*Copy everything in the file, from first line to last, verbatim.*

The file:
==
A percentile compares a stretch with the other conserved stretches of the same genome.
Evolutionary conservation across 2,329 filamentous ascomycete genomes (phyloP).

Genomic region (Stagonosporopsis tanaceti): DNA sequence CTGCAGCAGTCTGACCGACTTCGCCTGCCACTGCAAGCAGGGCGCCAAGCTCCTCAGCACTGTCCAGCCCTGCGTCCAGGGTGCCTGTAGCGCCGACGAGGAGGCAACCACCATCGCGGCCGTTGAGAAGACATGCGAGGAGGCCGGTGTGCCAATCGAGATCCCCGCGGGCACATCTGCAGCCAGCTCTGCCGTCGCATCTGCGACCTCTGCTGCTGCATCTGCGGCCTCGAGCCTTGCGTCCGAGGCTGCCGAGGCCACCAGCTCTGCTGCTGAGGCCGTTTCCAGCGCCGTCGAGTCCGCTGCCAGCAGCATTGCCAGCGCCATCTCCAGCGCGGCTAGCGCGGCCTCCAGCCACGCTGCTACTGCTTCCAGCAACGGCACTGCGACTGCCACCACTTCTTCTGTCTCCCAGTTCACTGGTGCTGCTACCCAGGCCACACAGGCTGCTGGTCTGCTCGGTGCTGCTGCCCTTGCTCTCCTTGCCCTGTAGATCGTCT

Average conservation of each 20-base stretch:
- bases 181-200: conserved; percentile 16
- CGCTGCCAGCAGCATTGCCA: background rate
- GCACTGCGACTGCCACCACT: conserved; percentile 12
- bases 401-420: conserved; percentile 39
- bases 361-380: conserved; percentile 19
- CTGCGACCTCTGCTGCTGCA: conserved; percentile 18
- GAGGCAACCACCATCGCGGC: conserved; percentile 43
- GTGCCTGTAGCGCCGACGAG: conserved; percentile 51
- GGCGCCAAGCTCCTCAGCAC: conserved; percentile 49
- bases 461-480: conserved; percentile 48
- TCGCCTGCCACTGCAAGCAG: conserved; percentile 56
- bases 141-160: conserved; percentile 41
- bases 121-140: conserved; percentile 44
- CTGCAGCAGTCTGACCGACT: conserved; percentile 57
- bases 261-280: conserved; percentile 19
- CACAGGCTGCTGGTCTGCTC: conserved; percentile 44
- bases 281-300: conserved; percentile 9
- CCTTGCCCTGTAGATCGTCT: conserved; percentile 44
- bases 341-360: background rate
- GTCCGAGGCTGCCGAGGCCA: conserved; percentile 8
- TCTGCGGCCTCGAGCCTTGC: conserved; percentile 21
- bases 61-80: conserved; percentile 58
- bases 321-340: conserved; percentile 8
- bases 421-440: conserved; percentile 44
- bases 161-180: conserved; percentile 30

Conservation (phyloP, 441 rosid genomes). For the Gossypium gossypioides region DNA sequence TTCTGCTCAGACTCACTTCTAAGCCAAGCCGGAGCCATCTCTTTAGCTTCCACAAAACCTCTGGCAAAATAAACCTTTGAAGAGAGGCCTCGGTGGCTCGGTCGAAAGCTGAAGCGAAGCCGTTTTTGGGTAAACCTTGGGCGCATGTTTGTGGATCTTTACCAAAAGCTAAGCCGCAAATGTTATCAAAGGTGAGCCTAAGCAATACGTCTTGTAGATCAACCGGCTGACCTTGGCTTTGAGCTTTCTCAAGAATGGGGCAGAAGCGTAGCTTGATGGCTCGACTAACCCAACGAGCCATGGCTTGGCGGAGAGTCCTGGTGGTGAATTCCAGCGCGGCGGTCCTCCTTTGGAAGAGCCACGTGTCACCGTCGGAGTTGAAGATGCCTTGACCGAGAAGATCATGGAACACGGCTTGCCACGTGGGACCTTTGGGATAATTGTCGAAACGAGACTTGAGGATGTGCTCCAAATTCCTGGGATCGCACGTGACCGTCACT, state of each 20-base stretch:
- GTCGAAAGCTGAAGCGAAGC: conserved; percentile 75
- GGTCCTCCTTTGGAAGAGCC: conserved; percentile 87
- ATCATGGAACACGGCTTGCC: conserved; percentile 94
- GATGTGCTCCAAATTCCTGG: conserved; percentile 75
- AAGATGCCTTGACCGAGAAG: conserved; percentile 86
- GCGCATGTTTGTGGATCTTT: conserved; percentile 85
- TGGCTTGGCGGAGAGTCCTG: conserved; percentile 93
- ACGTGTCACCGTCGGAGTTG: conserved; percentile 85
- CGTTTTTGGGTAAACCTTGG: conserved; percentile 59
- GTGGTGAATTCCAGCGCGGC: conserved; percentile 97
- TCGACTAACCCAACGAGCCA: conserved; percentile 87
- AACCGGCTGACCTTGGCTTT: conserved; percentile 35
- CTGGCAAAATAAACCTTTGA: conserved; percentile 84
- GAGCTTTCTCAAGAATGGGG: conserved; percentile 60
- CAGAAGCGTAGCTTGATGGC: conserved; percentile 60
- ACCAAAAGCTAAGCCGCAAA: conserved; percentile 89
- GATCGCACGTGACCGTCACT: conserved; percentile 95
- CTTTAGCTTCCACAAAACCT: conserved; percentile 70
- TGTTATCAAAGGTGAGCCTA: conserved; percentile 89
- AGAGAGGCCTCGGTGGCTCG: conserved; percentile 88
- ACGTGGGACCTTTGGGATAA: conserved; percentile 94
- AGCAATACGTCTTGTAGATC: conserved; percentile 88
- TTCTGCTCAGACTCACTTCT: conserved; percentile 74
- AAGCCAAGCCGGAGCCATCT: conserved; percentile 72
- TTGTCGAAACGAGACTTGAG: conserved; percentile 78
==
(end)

A percentile compares a stretch with the other conserved stretches of the same genome.
Evolutionary conservation across 2,329 filamentous ascomycete genomes (phyloP).

Genomic region (Stagonosporopsis tanaceti): DNA sequence CTGCAGCAGTCTGACCGACTTCGCCTGCCACTGCAAGCAGGGCGCCAAGCTCCTCAGCACTGTCCAGCCCTGCGTCCAGGGTGCCTGTAGCGCCGACGAGGAGGCAACCACCATCGCGGCCGTTGAGAAGACATGCGAGGAGGCCGGTGTGCCAATCGAGATCCCCGCGGGCACATCTGCAGCCAGCTCTGCCGTCGCATCTGCGACCTCTGCTGCTGCATCTGCGGCCTCGAGCCTTGCGTCCGAGGCTGCCGAGGCCACCAGCTCTGCTGCTGAGGCCGTTTCCAGCGCCGTCGAGTCCGCTGCCAGCAGCATTGCCAGCGCCATCTCCAGCGCGGCTAGCGCGGCCTCCAGCCACGCTGCTACTGCTTCCAGCAACGGCACTGCGACTGCCACCACTTCTTCTGTCTCCCAGTTCACTGGTGCTGCTACCCAGGCCACACAGGCTGCTGGTCTGCTCGGTGCTGCTGCCCTTGCTCTCCTTGCCCTGTAGATCGTCT

Average conservation of each 20-base stretch:
- bases 181-200: conserved; percentile 16
- CGCTGCCAGCAGCATTGCCA: background rate
- GCACTGCGACTGCCACCACT: conserved; percentile 12
- bases 401-420: conserved; percentile 39
- bases 361-380: conserved; percentile 19
- CTGCGACCTCTGCTGCTGCA: conserved; percentile 18
- GAGGCAACCACCATCGCGGC: conserved; percentile 43
- GTGCCTGTAGCGCCGACGAG: conserved; percentile 51
- GGCGCCAAGCTCCTCAGCAC: conserved; percentile 49
- bases 461-480: conserved; percentile 48
- TCGCCTGCCACTGCAAGCAG: conserved; percentile 56
- bases 141-160: conserved; percentile 41
- bases 121-140: conserved; percentile 44
- CTGCAGCAGTCTGACCGACT: conserved; percentile 57
- bases 261-280: conserved; percentile 19
- CACAGGCTGCTGGTCTGCTC: conserved; percentile 44
- bases 281-300: conserved; percentile 9
- CCTTGCCCTGTAGATCGTCT: conserved; percentile 44
- bases 341-360: background rate
- GTCCGAGGCTGCCGAGGCCA: conserved; percentile 8
- TCTGCGGCCTCGAGCCTTGC: conserved; percentile 21
- bases 61-80: conserved; percentile 58
- bases 321-340: conserved; percentile 8
- bases 421-440: conserved; percentile 44
- bases 161-180: conserved; percentile 30

Conservation (phyloP, 441 rosid genomes). For the Gossypium gossypioides region DNA sequence TTCTGCTCAGACTCACTTCTAAGCCAAGCCGGAGCCATCTCTTTAGCTTCCACAAAACCTCTGGCAAAATAAACCTTTGAAGAGAGGCCTCGGTGGCTCGGTCGAAAGCTGAAGCGAAGCCGTTTTTGGGTAAACCTTGGGCGCATGTTTGTGGATCTTTACCAAAAGCTAAGCCGCAAATGTTATCAAAGGTGAGCCTAAGCAATACGTCTTGTAGATCAACCGGCTGACCTTGGCTTTGAGCTTTCTCAAGAATGGGGCAGAAGCGTAGCTTGATGGCTCGACTAACCCAACGAGCCATGGCTTGGCGGAGAGTCCTGGTGGTGAATTCCAGCGCGGCGGTCCTCCTTTGGAAGAGCCACGTGTCACCGTCGGAGTTGAAGATGCCTTGACCGAGAAGATCATGGAACACGGCTTGCCACGTGGGACCTTTGGGATAATTGTCGAAACGAGACTTGAGGATGTGCTCCAAATTCCTGGGATCGCACGTGACCGTCACT, state of each 20-base stretch:
- GTCGAAAGCTGAAGCGAAGC: conserved; percentile 75
- GGTCCTCCTTTGGAAGAGCC: conserved; percentile 87
- ATCATGGAACACGGCTTGCC: conserved; percentile 94
- GATGTGCTCCAAATTCCTGG: conserved; percentile 75
- AAGATGCCTTGACCGAGAAG: conserved; percentile 86
- GCGCATGTTTGTGGATCTTT: conserved; percentile 85
- TGGCTTGGCGGAGAGTCCTG: conserved; percentile 93
- ACGTGTCACCGTCGGAGTTG: conserved; percentile 85
- CGTTTTTGGGTAAACCTTGG: conserved; percentile 59
- GTGGTGAATTCCAGCGCGGC: conserved; percentile 97
- TCGACTAACCCAACGAGCCA: conserved; percentile 87
- AACCGGCTGACCTTGGCTTT: conserved; percentile 35
- CTGGCAAAATAAACCTTTGA: conserved; percentile 84
- GAGCTTTCTCAAGAATGGGG: conserved; percentile 60
- CAGAAGCGTAGCTTGATGGC: conserved; percentile 60
- ACCAAAAGCTAAGCCGCAAA: conserved; percentile 89
- GATCGCACGTGACCGTCACT: conserved; percentile 95
- CTTTAGCTTCCACAAAACCT: conserved; percentile 70
- TGTTATCAAAGGTGAGCCTA: conserved; percentile 89
- AGAGAGGCCTCGGTGGCTCG: conserved; percentile 88
- ACGTGGGACCTTTGGGATAA: conserved; percentile 94
- AGCAATACGTCTTGTAGATC: conserved; percentile 88
- TTCTGCTCAGACTCACTTCT: conserved; percentile 74
- AAGCCAAGCCGGAGCCATCT: conserved; percentile 72
- TTGTCGAAACGAGACTTGAG: conserved; percentile 78